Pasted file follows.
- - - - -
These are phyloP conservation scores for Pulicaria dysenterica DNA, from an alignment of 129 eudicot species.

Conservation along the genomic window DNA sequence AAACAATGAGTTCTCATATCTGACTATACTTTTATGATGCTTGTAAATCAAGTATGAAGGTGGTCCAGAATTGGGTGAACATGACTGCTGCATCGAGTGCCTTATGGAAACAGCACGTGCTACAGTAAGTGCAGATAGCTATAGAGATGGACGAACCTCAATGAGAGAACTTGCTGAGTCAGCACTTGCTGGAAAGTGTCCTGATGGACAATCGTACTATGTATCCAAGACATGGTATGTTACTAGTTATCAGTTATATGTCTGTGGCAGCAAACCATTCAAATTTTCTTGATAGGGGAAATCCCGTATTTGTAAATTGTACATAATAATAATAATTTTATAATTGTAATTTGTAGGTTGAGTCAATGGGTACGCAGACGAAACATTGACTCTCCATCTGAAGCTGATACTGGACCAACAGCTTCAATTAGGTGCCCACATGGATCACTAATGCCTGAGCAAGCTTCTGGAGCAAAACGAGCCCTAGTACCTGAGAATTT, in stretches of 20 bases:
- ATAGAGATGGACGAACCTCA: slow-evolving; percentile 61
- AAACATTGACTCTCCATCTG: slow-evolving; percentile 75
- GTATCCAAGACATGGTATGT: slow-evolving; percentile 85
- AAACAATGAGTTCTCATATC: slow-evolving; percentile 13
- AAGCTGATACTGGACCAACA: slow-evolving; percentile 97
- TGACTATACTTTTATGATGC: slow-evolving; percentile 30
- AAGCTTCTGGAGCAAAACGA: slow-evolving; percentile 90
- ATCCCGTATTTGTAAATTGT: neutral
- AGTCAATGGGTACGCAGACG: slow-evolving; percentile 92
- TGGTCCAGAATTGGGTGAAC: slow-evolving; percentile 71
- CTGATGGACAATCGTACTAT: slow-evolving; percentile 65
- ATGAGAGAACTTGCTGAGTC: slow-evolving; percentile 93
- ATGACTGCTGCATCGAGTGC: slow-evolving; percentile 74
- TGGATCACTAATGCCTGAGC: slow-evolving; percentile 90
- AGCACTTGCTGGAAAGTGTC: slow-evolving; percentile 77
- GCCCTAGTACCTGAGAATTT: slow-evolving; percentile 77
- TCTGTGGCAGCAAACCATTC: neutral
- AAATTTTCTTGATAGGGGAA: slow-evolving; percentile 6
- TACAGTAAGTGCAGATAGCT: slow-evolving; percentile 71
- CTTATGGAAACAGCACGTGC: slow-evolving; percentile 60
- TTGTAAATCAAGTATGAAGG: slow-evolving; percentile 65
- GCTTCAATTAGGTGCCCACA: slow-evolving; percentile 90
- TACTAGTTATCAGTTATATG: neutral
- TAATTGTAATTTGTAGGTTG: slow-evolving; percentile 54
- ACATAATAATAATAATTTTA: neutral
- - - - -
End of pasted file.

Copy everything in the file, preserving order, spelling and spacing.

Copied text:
These are phyloP conservation scores for Pulicaria dysenterica DNA, from an alignment of 129 eudicot species.

Conservation along the genomic window DNA sequence AAACAATGAGTTCTCATATCTGACTATACTTTTATGATGCTTGTAAATCAAGTATGAAGGTGGTCCAGAATTGGGTGAACATGACTGCTGCATCGAGTGCCTTATGGAAACAGCACGTGCTACAGTAAGTGCAGATAGCTATAGAGATGGACGAACCTCAATGAGAGAACTTGCTGAGTCAGCACTTGCTGGAAAGTGTCCTGATGGACAATCGTACTATGTATCCAAGACATGGTATGTTACTAGTTATCAGTTATATGTCTGTGGCAGCAAACCATTCAAATTTTCTTGATAGGGGAAATCCCGTATTTGTAAATTGTACATAATAATAATAATTTTATAATTGTAATTTGTAGGTTGAGTCAATGGGTACGCAGACGAAACATTGACTCTCCATCTGAAGCTGATACTGGACCAACAGCTTCAATTAGGTGCCCACATGGATCACTAATGCCTGAGCAAGCTTCTGGAGCAAAACGAGCCCTAGTACCTGAGAATTT, in stretches of 20 bases:
- ATAGAGATGGACGAACCTCA: slow-evolving; percentile 61
- AAACATTGACTCTCCATCTG: slow-evolving; percentile 75
- GTATCCAAGACATGGTATGT: slow-evolving; percentile 85
- AAACAATGAGTTCTCATATC: slow-evolving; percentile 13
- AAGCTGATACTGGACCAACA: slow-evolving; percentile 97
- TGACTATACTTTTATGATGC: slow-evolving; percentile 30
- AAGCTTCTGGAGCAAAACGA: slow-evolving; percentile 90
- ATCCCGTATTTGTAAATTGT: neutral
- AGTCAATGGGTACGCAGACG: slow-evolving; percentile 92
- TGGTCCAGAATTGGGTGAAC: slow-evolving; percentile 71
- CTGATGGACAATCGTACTAT: slow-evolving; percentile 65
- ATGAGAGAACTTGCTGAGTC: slow-evolving; percentile 93
- ATGACTGCTGCATCGAGTGC: slow-evolving; percentile 74
- TGGATCACTAATGCCTGAGC: slow-evolving; percentile 90
- AGCACTTGCTGGAAAGTGTC: slow-evolving; percentile 77
- GCCCTAGTACCTGAGAATTT: slow-evolving; percentile 77
- TCTGTGGCAGCAAACCATTC: neutral
- AAATTTTCTTGATAGGGGAA: slow-evolving; percentile 6
- TACAGTAAGTGCAGATAGCT: slow-evolving; percentile 71
- CTTATGGAAACAGCACGTGC: slow-evolving; percentile 60
- TTGTAAATCAAGTATGAAGG: slow-evolving; percentile 65
- GCTTCAATTAGGTGCCCACA: slow-evolving; percentile 90
- TACTAGTTATCAGTTATATG: neutral
- TAATTGTAATTTGTAGGTTG: slow-evolving; percentile 54
- ACATAATAATAATAATTTTA: neutral